Last month, Volkswagen Australia chief Michael Bartsch revealed Australia's clean technology laws were so weak, his German head office would not supply Australians with the company's top selling mid-range electric vehicles.
Without a clear policy to signal the market for electric vehicles would grow, Bartsch said, Volkswagen would instead supply popular models, such as the ID.3 hatchback and the ID.4 SUV, to more welcoming markets such as North America and Europe.
Undoubtedly, the Morrison government remains in the slow lane on electric vehicle policy. Its Future Fuels Strategy discussion paper rules out subsidies for electric vehicles, and the government has failed to implement fuel efficiency standards to encourage the transition away from traditional cars.
But as history shows, in the absence of federal leadership, states and territories can work together and step into a policy breach. Now's the time for them to band together on electric vehicles. Here's how they can do it.
A history of collaboration
Businesses largely want to act on climate change. But without strong, consistent, legally binding policy in place many businesses worry about damage to their investments, competitiveness and profits.
The situation right now is reminiscent of that in the early 2000s. Then, industry called on the Howard government to provide a clear signal on emissions reduction. The pressure culminated in 2006, when businesses—including BP, IAG and Origin Energy—declared climate change was a major business risk and "the longer we delay acting, the more expensive it becomes for business and for the wider Australian economy".
In the years prior, Australian states and territories had already recognized the need to act. In a remarkable collaboration in 2004, they released a discussion paper on a possible National Emissions Trading Scheme (NETS). It aimed to "provide a framework for emissions reduction that gives business and the community certainty and predictability".
This collaboration, together with industry pressure, forced the federal government to respond. In December 2006, then prime minister John Howard established a joint government-business group to advise on an emissions trading system.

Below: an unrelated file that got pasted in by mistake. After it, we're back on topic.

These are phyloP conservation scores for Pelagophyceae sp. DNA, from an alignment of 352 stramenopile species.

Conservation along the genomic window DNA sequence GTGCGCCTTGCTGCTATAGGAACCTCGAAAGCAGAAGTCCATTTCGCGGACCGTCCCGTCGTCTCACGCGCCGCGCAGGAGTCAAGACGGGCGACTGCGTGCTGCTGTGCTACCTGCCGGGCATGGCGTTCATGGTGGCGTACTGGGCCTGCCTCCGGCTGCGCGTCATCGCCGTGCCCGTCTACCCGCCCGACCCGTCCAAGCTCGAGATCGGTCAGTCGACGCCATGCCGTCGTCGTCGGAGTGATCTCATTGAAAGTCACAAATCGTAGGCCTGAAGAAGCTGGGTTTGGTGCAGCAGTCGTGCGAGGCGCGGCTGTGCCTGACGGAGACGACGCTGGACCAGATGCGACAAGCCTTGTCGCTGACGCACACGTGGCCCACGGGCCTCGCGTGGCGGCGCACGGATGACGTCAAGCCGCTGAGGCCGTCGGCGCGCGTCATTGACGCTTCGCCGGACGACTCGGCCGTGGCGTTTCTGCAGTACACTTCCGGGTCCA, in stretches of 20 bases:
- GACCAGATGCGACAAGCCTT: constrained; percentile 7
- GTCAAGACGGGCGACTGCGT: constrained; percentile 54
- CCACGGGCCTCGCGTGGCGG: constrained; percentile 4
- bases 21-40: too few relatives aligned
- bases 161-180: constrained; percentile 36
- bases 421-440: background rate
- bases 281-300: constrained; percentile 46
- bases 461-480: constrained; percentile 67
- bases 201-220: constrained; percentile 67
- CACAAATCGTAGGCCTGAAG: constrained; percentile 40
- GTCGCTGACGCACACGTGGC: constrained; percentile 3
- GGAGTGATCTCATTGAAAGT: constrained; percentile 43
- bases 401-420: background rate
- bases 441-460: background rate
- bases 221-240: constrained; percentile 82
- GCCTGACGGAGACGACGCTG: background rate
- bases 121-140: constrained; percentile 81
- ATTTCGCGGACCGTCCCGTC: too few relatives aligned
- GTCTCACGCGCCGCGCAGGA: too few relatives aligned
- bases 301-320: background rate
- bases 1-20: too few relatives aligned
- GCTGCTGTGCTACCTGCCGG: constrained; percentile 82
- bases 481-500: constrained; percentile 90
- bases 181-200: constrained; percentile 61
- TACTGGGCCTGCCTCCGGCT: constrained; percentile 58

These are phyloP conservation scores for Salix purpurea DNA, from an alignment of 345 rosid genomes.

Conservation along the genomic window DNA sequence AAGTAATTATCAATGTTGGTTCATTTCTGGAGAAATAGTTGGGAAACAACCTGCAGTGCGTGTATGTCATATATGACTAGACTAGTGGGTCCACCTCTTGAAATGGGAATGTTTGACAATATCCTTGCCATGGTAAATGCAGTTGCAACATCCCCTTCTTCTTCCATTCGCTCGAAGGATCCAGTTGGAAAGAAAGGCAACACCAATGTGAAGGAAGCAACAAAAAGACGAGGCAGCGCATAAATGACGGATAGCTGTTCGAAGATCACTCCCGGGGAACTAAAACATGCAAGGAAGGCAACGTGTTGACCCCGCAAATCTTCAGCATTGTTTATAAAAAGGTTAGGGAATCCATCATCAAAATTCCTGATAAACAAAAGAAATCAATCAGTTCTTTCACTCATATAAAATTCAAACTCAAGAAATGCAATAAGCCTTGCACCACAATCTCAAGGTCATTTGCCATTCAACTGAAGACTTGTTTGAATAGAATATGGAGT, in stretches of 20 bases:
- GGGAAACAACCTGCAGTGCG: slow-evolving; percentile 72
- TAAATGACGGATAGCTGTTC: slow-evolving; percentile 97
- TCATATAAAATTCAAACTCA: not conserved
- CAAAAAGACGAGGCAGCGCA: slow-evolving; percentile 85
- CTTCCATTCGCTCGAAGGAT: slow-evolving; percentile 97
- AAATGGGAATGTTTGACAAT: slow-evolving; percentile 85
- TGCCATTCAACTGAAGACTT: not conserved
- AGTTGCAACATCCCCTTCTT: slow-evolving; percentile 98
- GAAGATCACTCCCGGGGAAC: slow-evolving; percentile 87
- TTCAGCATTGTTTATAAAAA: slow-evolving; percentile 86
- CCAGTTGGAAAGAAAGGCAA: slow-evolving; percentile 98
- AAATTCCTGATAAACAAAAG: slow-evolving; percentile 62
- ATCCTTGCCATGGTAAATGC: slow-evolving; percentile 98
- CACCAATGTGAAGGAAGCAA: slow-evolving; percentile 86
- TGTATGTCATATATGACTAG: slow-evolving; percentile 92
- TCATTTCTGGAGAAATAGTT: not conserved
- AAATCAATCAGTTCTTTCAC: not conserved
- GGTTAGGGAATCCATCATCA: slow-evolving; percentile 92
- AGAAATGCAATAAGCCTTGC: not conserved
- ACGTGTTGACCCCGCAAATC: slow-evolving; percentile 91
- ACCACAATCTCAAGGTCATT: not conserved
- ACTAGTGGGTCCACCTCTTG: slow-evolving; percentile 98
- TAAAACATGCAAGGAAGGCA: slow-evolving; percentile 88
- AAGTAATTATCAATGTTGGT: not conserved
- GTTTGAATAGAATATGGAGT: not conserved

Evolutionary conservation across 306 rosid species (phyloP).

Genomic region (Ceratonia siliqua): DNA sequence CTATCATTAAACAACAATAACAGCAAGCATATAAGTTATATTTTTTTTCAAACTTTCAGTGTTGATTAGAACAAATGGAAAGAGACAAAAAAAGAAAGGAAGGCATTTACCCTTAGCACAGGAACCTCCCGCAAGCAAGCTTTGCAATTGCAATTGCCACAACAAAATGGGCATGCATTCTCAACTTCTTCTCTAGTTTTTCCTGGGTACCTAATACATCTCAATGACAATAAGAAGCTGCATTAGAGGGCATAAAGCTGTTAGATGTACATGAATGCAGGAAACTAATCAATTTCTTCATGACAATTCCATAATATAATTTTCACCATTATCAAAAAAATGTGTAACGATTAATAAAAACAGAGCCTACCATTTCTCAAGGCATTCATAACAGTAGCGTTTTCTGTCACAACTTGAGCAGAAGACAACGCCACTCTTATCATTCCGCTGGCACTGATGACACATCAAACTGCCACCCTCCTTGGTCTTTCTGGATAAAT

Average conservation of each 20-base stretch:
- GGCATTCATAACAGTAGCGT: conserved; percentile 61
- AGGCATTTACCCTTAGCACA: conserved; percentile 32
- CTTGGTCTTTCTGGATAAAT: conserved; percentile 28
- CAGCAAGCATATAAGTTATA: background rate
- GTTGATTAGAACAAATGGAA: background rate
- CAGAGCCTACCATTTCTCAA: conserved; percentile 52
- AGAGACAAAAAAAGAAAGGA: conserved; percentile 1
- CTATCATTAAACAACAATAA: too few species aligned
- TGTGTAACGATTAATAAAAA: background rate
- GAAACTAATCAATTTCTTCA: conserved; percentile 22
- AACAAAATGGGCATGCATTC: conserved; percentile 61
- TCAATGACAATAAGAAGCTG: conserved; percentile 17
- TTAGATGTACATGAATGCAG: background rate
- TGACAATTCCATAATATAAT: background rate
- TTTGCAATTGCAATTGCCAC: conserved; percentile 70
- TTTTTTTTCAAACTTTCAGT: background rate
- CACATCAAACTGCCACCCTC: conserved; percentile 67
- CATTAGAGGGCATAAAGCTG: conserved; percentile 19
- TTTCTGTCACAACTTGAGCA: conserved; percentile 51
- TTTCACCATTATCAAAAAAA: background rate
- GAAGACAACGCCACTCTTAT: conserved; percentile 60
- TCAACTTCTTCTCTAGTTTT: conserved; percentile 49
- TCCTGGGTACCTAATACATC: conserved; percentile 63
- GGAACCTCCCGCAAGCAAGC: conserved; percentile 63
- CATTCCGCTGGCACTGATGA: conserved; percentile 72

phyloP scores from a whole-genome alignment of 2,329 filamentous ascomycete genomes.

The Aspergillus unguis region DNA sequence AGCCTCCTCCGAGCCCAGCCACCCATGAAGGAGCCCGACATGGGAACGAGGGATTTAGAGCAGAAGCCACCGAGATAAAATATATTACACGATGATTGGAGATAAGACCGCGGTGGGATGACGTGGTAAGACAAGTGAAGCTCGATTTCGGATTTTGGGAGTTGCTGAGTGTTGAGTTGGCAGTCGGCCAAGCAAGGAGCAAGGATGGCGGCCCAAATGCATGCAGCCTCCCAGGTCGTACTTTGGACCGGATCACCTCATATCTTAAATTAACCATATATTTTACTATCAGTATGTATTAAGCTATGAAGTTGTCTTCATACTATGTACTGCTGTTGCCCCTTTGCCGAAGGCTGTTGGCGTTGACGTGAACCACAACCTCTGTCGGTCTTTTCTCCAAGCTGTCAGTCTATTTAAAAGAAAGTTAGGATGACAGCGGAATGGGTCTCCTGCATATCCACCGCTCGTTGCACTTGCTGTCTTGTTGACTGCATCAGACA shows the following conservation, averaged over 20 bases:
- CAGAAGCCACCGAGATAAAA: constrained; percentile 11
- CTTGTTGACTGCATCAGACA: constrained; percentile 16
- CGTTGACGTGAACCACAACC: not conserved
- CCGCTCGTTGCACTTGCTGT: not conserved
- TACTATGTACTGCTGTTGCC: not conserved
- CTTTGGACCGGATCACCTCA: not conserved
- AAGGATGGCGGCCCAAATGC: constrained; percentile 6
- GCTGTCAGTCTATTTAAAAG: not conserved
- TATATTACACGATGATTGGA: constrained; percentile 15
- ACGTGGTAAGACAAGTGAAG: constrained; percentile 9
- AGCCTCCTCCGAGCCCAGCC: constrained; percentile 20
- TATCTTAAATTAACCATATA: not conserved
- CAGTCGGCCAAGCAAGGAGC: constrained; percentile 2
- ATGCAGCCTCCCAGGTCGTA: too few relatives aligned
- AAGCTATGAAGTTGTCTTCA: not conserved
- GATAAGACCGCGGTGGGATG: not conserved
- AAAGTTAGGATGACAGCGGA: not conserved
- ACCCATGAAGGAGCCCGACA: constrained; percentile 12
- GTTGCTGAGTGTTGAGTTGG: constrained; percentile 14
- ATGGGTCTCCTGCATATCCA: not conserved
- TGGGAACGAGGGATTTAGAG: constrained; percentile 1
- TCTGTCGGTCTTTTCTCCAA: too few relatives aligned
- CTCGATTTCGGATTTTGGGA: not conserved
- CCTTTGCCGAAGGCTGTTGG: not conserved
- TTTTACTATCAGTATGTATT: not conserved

But it demonstrates the opportunity for states to lead by acting collectively—and electric vehicle policy presents another such chance.
Power to the states
Norway provides a stunning example of policies that can support electric vehicle uptake. In under a decade, electric vehicle purchases have increased from virtually nothing to more than half of all new car sales in 2020. It has a national goal that all new cars sold by 2025 should be zero emissions.
In contrast, in Australia in 2020, electric vehicles comprised just 0.6% of new vehicle sales.
Electric vehicle incentives deployed in Norway include:
exemption on 25% consumption tax normally applied to new vehiclesroad tax exemptionslower registration feesparking fee and tolls discountsno import taxpermission to drive in bus lanesreduced company car tax.
Many of these policies are within the remit of Australia's states. But the efforts must be coordinated, or unintended consequences may result. For example, a large rebate offered in one state might mean consumers flock to purchase their electric vehicles outside their home state. That outcome would not be fair to taxpayers in the state offering the rebate.
Coordinated fleet purchasing is another way states could encourage electric vehicle uptake in Australia. At the moment, electric vehicle prices are out of reach for many consumers. Few low-cost options exist and the range of mid-range models—those priced about A$50,000 or $60,000—is limited.
But our analysis shows some electric vehicles are already cost-competitive for government fleets. So if states banded together to buy a large number of a particular model of electric vehicles, this could be the incentive needed for manufacturers to offer the model for general purchase in Australia. Some manufacturers may even consider local assembly or manufacture if sales volumes were high enough.
And due to the relatively high turnover in government fleet cars, the second-hand market would soon see an influx of electric vehicles. This would quicken the transition across the economy.
States could also use their collective clout to have more electric vehicle charging infrastructure built. If all states act together to expand the charging network, it could be done more cheaply and efficiently.
On the road again
Working together, the states could send the signal manufacturers require before they commit to selling a wider range of electric vehicles in Australia.
Our research has shown 50-76% of new car sales in Australia must be electric by 2030 to ensure we reach net-zero emissions by 2050.
We don't have much time. The states can jumpstart this transition—and with any luck, the Commonwealth might get on board.
Provided by The Conversation